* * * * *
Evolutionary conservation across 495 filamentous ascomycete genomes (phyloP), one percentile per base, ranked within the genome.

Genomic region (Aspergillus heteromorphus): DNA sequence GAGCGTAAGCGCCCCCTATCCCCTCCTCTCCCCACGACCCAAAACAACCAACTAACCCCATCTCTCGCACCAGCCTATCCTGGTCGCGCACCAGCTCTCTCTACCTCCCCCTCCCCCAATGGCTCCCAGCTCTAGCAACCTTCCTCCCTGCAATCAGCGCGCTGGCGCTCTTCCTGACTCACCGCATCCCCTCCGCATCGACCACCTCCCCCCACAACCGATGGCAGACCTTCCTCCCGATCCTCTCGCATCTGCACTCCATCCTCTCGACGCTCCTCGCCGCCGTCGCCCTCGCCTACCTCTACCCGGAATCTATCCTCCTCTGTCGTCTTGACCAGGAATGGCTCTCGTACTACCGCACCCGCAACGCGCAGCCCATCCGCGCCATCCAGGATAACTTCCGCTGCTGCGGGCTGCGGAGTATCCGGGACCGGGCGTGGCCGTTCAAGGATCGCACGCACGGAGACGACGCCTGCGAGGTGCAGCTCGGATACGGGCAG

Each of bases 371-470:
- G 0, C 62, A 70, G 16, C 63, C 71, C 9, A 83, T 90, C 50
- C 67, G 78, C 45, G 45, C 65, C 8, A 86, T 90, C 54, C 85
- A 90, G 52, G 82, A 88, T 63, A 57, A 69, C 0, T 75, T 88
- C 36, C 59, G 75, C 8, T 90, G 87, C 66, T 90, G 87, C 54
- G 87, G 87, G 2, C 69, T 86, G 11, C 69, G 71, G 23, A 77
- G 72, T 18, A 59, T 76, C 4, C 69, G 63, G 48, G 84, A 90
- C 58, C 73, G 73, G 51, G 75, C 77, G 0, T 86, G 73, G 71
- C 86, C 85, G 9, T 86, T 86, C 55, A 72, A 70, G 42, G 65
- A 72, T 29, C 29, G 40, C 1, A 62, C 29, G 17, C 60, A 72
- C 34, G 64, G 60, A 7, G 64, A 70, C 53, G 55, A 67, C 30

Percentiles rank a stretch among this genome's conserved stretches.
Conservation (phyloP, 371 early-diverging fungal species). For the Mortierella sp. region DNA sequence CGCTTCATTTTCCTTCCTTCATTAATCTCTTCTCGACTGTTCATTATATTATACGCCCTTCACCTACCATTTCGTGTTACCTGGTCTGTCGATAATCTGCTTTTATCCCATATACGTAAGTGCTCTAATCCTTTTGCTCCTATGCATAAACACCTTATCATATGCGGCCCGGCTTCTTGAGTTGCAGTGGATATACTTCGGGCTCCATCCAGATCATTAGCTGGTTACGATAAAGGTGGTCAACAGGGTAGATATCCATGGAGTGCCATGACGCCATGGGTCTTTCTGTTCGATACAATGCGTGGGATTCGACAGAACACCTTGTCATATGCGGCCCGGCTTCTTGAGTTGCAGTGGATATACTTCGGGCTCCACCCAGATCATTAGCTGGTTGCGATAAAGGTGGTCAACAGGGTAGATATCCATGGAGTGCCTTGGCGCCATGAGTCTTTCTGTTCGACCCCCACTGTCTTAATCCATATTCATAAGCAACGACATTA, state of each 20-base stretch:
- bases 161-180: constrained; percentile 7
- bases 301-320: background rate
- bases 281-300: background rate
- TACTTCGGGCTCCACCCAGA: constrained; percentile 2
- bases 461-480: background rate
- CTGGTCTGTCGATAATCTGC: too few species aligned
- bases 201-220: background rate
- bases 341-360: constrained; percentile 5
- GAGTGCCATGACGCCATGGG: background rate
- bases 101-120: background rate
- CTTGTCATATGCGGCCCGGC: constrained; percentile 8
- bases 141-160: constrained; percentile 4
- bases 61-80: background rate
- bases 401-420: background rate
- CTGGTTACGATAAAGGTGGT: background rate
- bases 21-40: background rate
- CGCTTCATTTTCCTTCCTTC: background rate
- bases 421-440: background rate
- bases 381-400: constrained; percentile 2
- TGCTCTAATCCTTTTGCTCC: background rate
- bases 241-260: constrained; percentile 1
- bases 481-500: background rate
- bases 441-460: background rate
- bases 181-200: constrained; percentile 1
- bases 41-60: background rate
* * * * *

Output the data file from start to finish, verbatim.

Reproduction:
Evolutionary conservation across 495 filamentous ascomycete genomes (phyloP), one percentile per base, ranked within the genome.

Genomic region (Aspergillus heteromorphus): DNA sequence GAGCGTAAGCGCCCCCTATCCCCTCCTCTCCCCACGACCCAAAACAACCAACTAACCCCATCTCTCGCACCAGCCTATCCTGGTCGCGCACCAGCTCTCTCTACCTCCCCCTCCCCCAATGGCTCCCAGCTCTAGCAACCTTCCTCCCTGCAATCAGCGCGCTGGCGCTCTTCCTGACTCACCGCATCCCCTCCGCATCGACCACCTCCCCCCACAACCGATGGCAGACCTTCCTCCCGATCCTCTCGCATCTGCACTCCATCCTCTCGACGCTCCTCGCCGCCGTCGCCCTCGCCTACCTCTACCCGGAATCTATCCTCCTCTGTCGTCTTGACCAGGAATGGCTCTCGTACTACCGCACCCGCAACGCGCAGCCCATCCGCGCCATCCAGGATAACTTCCGCTGCTGCGGGCTGCGGAGTATCCGGGACCGGGCGTGGCCGTTCAAGGATCGCACGCACGGAGACGACGCCTGCGAGGTGCAGCTCGGATACGGGCAG

Each of bases 371-470:
- G 0, C 62, A 70, G 16, C 63, C 71, C 9, A 83, T 90, C 50
- C 67, G 78, C 45, G 45, C 65, C 8, A 86, T 90, C 54, C 85
- A 90, G 52, G 82, A 88, T 63, A 57, A 69, C 0, T 75, T 88
- C 36, C 59, G 75, C 8, T 90, G 87, C 66, T 90, G 87, C 54
- G 87, G 87, G 2, C 69, T 86, G 11, C 69, G 71, G 23, A 77
- G 72, T 18, A 59, T 76, C 4, C 69, G 63, G 48, G 84, A 90
- C 58, C 73, G 73, G 51, G 75, C 77, G 0, T 86, G 73, G 71
- C 86, C 85, G 9, T 86, T 86, C 55, A 72, A 70, G 42, G 65
- A 72, T 29, C 29, G 40, C 1, A 62, C 29, G 17, C 60, A 72
- C 34, G 64, G 60, A 7, G 64, A 70, C 53, G 55, A 67, C 30

Percentiles rank a stretch among this genome's conserved stretches.
Conservation (phyloP, 371 early-diverging fungal species). For the Mortierella sp. region DNA sequence CGCTTCATTTTCCTTCCTTCATTAATCTCTTCTCGACTGTTCATTATATTATACGCCCTTCACCTACCATTTCGTGTTACCTGGTCTGTCGATAATCTGCTTTTATCCCATATACGTAAGTGCTCTAATCCTTTTGCTCCTATGCATAAACACCTTATCATATGCGGCCCGGCTTCTTGAGTTGCAGTGGATATACTTCGGGCTCCATCCAGATCATTAGCTGGTTACGATAAAGGTGGTCAACAGGGTAGATATCCATGGAGTGCCATGACGCCATGGGTCTTTCTGTTCGATACAATGCGTGGGATTCGACAGAACACCTTGTCATATGCGGCCCGGCTTCTTGAGTTGCAGTGGATATACTTCGGGCTCCACCCAGATCATTAGCTGGTTGCGATAAAGGTGGTCAACAGGGTAGATATCCATGGAGTGCCTTGGCGCCATGAGTCTTTCTGTTCGACCCCCACTGTCTTAATCCATATTCATAAGCAACGACATTA, state of each 20-base stretch:
- bases 161-180: constrained; percentile 7
- bases 301-320: background rate
- bases 281-300: background rate
- TACTTCGGGCTCCACCCAGA: constrained; percentile 2
- bases 461-480: background rate
- CTGGTCTGTCGATAATCTGC: too few species aligned
- bases 201-220: background rate
- bases 341-360: constrained; percentile 5
- GAGTGCCATGACGCCATGGG: background rate
- bases 101-120: background rate
- CTTGTCATATGCGGCCCGGC: constrained; percentile 8
- bases 141-160: constrained; percentile 4
- bases 61-80: background rate
- bases 401-420: background rate
- CTGGTTACGATAAAGGTGGT: background rate
- bases 21-40: background rate
- CGCTTCATTTTCCTTCCTTC: background rate
- bases 421-440: background rate
- bases 381-400: constrained; percentile 2
- TGCTCTAATCCTTTTGCTCC: background rate
- bases 241-260: constrained; percentile 1
- bases 481-500: background rate
- bases 441-460: background rate
- bases 181-200: constrained; percentile 1
- bases 41-60: background rate